I am of course the only farang and the object of some attention. Many people ask Neung if I am his boyfriend. He says no, just a friend and that I’m gay. Hmmm, okay. Now where did it come from? Neung explains. If I say you are my friend (puan) they wonder why you are here so I called you gay friend. Um, okay. Why don’t I say I’m your ex-boyfriend. No way he says. If I say I will lose face. So the price of not losing face is that I’m gay now. Life could be worse!
The chanting continues, but this time it is very short, no more than five minutes. The monks collect their treats, climb into the pickup truck and set off. The formalities are over. Neung’s mother is now at peace.
Lunch starts for all guests. We split into two groups. I am sitting with Neung, Khun Ying and seven other women. Most of them are in their 50s and 60s, and I am a fascinating subject. They see me struggling with the sitting position and to much laughter a stool appears and tells me to sit. My cheeks are red but the pain is gone so it’s a good compromise. Then the real challenge begins. Am I eating food? Fortunately, I like Thai food at least as much as Kon Thai, so food is not a problem for me. They are even starting to understand that I speak pretty decent Thai.
Everything is going well until we come to the durian mixed with sticky rice and coconut milk. Durian is really good to eat but this one is not ripe enough. Sticky rice is not something I like. Mix it all together? Well, I manage not to throw up, but just and of course the whole group finds this very entertaining, myself almost included. These are all good people. They are having fun. They are very welcome to me. It’s been a good day so far.
The food is cleared away and we all start cleaning. Neung pays for the food, which necessarily means that I pay for the food. There’s a lot of partying and five minutes later a million bottles of beer arrive. Looks like I gave a good tip too! So now everyone really loves us.
Time to go, time to do many hikes, say goodbye and drive home. Neung is leaving tonight for Amsterdam to spend 10 days with her Thai gay friend and his Dutch boyfriend. She tries to claim that she won’t spend the whole 10 days looking for a new boyfriend, but it doesn’t sound very believable. Mai pen rai, this is no longer my problem. If he’s happy, I’m happy too. He may be my ex but he’s still my friend and he’s had a rough few months.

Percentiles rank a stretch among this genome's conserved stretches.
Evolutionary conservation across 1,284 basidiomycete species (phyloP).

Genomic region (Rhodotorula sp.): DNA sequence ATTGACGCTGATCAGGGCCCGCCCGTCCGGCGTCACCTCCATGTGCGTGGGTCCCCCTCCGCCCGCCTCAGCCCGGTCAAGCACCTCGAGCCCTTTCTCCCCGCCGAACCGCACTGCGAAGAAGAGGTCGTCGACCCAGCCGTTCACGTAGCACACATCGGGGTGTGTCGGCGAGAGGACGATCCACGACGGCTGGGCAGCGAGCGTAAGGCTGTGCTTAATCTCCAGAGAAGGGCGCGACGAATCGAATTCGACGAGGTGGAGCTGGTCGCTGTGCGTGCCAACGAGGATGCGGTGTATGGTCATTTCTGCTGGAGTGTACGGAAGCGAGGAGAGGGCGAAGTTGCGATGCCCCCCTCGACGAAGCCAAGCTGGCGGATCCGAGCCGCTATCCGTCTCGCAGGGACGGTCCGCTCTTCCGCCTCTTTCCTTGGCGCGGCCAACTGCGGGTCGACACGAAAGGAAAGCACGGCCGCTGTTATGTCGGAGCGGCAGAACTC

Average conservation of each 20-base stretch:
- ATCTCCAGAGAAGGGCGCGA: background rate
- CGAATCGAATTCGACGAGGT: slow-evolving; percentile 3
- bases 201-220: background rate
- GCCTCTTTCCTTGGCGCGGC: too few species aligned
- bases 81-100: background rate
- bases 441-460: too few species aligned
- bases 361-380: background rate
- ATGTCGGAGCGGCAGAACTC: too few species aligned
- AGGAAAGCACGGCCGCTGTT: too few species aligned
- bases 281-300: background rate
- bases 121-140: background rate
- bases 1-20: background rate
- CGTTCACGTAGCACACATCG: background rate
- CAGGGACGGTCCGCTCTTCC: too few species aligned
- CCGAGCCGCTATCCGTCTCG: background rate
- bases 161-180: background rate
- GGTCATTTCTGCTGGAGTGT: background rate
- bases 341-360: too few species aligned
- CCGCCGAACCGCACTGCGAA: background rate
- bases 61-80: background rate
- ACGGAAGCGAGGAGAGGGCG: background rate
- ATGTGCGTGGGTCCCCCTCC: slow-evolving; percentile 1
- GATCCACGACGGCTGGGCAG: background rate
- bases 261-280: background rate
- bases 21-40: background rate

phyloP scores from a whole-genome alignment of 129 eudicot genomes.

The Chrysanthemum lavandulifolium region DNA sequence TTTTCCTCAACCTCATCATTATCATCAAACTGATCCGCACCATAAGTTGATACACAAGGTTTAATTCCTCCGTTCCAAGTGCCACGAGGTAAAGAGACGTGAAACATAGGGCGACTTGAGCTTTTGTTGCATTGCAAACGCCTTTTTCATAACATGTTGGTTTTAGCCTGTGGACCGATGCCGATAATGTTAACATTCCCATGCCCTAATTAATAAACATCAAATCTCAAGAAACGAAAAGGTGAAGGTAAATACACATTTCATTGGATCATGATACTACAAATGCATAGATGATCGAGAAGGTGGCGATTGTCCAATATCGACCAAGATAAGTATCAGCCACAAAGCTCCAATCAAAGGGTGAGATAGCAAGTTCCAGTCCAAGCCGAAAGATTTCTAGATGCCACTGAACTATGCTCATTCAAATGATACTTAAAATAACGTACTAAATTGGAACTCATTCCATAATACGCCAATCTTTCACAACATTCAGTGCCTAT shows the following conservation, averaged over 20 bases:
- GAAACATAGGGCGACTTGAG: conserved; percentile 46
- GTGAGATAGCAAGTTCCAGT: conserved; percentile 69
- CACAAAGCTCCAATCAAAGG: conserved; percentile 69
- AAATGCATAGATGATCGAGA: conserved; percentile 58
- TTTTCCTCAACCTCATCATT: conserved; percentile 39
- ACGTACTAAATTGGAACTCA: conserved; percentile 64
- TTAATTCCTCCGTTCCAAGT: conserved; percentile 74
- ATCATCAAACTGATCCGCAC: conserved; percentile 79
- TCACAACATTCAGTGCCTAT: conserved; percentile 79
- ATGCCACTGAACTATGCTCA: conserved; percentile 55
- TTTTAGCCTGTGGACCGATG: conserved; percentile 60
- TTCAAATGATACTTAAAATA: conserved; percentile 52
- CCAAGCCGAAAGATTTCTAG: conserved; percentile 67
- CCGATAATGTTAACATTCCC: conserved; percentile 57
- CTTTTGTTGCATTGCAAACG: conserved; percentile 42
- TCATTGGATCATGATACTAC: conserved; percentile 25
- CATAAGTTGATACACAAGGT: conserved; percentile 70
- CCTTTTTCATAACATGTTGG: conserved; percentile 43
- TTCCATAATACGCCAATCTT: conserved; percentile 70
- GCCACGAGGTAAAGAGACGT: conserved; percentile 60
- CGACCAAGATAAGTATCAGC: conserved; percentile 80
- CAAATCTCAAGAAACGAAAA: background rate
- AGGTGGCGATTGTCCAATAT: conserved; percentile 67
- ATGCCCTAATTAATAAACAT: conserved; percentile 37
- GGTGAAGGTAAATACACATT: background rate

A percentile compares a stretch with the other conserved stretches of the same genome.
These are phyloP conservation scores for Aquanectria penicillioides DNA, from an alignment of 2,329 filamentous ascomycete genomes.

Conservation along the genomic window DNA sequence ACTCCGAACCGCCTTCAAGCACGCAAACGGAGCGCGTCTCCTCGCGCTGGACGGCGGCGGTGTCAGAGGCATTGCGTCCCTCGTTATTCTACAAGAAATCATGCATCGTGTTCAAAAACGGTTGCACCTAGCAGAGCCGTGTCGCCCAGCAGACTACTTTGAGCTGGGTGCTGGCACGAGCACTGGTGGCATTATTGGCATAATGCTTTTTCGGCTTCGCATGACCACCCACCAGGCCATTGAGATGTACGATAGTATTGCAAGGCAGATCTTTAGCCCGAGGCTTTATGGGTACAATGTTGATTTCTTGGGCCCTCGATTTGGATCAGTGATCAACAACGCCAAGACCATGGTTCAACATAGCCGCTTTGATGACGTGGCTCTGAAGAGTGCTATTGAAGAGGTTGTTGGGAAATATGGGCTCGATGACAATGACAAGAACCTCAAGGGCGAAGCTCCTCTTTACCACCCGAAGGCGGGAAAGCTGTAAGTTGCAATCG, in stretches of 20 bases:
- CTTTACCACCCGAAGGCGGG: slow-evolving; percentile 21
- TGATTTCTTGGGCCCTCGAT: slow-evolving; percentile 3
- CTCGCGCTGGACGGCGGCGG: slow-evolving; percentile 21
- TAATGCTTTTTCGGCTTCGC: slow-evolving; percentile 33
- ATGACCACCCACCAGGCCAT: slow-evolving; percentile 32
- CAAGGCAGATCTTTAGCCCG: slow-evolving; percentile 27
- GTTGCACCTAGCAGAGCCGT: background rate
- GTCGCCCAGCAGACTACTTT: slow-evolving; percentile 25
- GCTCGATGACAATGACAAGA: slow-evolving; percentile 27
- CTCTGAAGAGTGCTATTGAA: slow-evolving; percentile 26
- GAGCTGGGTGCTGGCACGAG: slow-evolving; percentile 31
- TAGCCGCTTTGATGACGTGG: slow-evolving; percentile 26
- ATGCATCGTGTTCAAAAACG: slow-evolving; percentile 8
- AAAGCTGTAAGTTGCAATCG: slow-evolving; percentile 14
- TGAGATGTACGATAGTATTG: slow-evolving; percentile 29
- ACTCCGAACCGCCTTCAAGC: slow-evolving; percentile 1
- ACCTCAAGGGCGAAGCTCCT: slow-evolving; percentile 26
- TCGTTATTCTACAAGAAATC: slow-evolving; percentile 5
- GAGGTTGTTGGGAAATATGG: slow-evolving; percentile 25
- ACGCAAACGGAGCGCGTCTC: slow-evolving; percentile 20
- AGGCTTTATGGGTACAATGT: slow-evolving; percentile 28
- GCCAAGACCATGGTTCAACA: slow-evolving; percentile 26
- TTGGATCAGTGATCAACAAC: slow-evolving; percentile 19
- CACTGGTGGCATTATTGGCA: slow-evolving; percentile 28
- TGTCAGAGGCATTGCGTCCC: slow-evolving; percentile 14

The first Thai funeral I attended was for Neung’s mother and I have also made my first tambun for her. It has been another fascinating experience. Thai people manage death with great grace, humor, tact and respect. It may be an odd combination of words, but it’s an appropriate mix. I like the way they are doing this and I like to think that Neung’s mother would have been pleased with what she saw today. I don’t claim to understand Buddhism or Thai culture, but I really like what I see.
As for Neung, it’s been a tough time. His mother was his only family. Her father didn’t show up today and has apparently asked her for money. Her 75-year-old stepfather has tried to transfer affection for her mother to Neung himself.
He has been unhappy and has cried a lot alone. I haven’t been able to spend much time with him. Today she looks happier than I’ve seen her in a long time. Partly it’s because he’s going to Amsterdam, but I think it’s more. He has finally learned to say goodbye to his mother.
Thailand is a really crazy place sometimes. Crazy, but lovely and so very much alive, even in death. I am privileged to be here.
End. Original article available at [http://www.blog.artthailand.net/?p=17][http://www.blog.artthailand.net/?p=17]